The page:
As a citizen, I must consider the whole, not just my private views. A society is a unity, and unless I offer what I render in service to that unity, and instead only serve myself - my private moral views, I actually violate my duties to the Divine Mystery. Again, in the Gospels, I am admonished to love my Neighbor as myself. In uniting the teachings from these two places, I can come to understand that Christ has made clear the distinction between the different realms and the different duties.
Now it may be, as Thoreau saw so clearly, that my higher duty will call upon me to sacrifice something of my own (such as my physical freedom), in how I render unto the State (Caesar), but nowhere is it suggested that I may compel another to sacrifice in order to force them to follow my own private moral views. The whole point of the bill of rights is to prevent a tyranny of the majority, whatever their morality or character.
I can then see how it is that my private moral duty requires of me, for example, to not commit abortion, and that it may require that I sacrifice my physical freedom, through civil disobedience, to oppose abortion, but nowhere does this allow me to impose my moral views and require a sacrifice of others, using the power of the State to compel them to share these views.
It is true historically that competing values have met and battled in the realm of Law making. But it is also true that we live in a version of the State in which the rights of the minority to freedom from the tyranny of the majority were clearly set forth in the Constitution. Freedom has no meaning at all, if the majority may at any time use the power of the State to impose its moral values. The only true function of the State is the creation of rules that apply to all, and are acceptable to all.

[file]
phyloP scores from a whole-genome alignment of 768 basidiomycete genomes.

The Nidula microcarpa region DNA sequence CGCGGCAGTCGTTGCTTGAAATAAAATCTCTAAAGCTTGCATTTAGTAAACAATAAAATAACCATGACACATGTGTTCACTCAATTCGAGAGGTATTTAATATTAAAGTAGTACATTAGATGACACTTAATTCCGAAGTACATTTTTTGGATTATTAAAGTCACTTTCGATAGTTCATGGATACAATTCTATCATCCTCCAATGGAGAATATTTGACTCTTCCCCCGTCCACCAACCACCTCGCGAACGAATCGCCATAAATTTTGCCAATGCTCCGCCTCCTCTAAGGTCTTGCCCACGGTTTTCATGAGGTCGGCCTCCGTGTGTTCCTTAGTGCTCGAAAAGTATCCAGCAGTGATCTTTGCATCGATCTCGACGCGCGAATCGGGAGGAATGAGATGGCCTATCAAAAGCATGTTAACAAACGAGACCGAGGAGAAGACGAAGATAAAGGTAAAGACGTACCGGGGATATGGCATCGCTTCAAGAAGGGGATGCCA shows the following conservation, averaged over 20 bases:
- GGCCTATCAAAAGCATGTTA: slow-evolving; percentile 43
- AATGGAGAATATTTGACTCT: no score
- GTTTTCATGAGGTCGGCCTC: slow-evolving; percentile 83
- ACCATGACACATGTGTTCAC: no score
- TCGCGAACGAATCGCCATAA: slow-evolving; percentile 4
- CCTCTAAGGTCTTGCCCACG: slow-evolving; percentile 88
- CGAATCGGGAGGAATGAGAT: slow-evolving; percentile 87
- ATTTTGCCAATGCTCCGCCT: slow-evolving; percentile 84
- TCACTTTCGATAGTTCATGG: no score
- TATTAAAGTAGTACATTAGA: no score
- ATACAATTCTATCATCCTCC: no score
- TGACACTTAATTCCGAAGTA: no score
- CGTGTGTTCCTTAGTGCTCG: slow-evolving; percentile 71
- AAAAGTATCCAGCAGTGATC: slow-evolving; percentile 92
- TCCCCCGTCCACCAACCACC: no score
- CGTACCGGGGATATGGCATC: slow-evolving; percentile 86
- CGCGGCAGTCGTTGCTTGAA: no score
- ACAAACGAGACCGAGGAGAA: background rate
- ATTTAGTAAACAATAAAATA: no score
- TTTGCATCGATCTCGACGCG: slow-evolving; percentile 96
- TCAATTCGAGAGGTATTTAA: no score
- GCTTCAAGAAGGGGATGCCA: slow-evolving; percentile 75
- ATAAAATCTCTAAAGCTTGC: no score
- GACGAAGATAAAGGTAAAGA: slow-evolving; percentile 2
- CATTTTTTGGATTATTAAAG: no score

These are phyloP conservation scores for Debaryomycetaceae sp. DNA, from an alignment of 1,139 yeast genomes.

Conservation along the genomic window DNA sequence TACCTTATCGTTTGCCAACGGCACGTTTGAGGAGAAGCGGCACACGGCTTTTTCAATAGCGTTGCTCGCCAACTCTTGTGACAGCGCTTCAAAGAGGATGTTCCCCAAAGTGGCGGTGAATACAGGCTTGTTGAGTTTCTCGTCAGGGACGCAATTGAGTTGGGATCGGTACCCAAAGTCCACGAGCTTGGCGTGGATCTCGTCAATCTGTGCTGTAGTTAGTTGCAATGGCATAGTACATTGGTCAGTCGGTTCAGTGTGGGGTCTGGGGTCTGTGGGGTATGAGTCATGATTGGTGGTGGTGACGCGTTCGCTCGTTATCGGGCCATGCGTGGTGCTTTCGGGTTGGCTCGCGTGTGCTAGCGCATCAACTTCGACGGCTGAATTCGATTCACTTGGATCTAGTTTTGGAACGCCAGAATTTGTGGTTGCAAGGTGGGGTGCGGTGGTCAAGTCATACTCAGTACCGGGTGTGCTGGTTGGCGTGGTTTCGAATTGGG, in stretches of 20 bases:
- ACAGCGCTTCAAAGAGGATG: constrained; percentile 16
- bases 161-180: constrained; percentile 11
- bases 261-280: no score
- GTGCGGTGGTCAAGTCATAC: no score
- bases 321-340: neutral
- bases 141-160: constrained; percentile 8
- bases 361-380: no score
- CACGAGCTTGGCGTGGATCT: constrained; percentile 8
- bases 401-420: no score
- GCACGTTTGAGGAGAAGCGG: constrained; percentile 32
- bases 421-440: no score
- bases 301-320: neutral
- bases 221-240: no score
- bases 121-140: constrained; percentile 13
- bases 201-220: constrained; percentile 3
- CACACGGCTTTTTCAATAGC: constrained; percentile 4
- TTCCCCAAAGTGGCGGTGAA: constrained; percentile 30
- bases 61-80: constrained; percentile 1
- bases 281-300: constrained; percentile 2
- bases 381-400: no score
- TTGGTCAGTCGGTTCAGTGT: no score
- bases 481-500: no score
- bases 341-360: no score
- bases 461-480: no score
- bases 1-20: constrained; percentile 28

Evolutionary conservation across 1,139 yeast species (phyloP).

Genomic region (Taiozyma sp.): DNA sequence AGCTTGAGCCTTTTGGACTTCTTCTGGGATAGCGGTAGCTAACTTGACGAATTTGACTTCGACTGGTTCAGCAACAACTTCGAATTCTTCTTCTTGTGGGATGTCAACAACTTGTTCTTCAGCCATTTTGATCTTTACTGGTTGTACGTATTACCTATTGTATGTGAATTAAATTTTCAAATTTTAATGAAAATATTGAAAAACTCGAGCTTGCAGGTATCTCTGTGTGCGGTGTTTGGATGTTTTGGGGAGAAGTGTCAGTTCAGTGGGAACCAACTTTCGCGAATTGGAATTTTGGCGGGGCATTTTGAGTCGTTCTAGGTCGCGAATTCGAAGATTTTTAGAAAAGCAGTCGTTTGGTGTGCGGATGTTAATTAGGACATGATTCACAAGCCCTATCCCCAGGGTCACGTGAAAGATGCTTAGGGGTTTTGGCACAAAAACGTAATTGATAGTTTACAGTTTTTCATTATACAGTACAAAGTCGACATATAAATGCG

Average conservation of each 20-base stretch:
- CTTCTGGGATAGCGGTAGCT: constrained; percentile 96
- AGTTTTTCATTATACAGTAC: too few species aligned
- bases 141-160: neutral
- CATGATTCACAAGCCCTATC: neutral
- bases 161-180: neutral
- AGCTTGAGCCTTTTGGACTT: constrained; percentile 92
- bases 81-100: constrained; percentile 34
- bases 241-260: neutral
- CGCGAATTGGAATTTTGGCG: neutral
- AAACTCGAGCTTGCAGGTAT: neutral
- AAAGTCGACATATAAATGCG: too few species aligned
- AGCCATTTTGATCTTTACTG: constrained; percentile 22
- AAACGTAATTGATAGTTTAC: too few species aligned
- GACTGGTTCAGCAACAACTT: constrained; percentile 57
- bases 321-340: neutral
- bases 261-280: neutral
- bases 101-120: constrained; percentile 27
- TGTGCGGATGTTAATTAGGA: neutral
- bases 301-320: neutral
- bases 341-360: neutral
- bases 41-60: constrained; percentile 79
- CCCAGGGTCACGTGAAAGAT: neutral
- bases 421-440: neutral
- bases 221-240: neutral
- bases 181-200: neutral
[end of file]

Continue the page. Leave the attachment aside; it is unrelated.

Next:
The compulsion of the Law (the power of the State) is not meant to be a substitute for the moral and religious freedom of the individual human spirit, in the following of its own conscience. Out of conscience I render unto God, but it is out of selfless compassion and love, that I render unto the State (Caesar). What I render unto the State is not about me, but about We - about the other - the Thou. The Preamble to the Constitution does not begin I, the Individual, but We the People.
There are those who might insist that they must do all they can to save the souls of others, a pernicious dogma that has historically destroyed more than it ever created. It assumes that the Divine Mystery has no purpose for the lives of the assumed unsaved, and that the imposition of my conscience on your conscience is a divine commandment. It is an enormous exercise of hubris and vanity to live out those assumptions.
It is this failure to realize these truths about the difference between the duties we owe Caesar (the State) and to the Divine Mystery, that has contributed far too much to the destruction of the Republic in our time. Even so, the wider realities about the forces assaulting our Republic is a whole other story.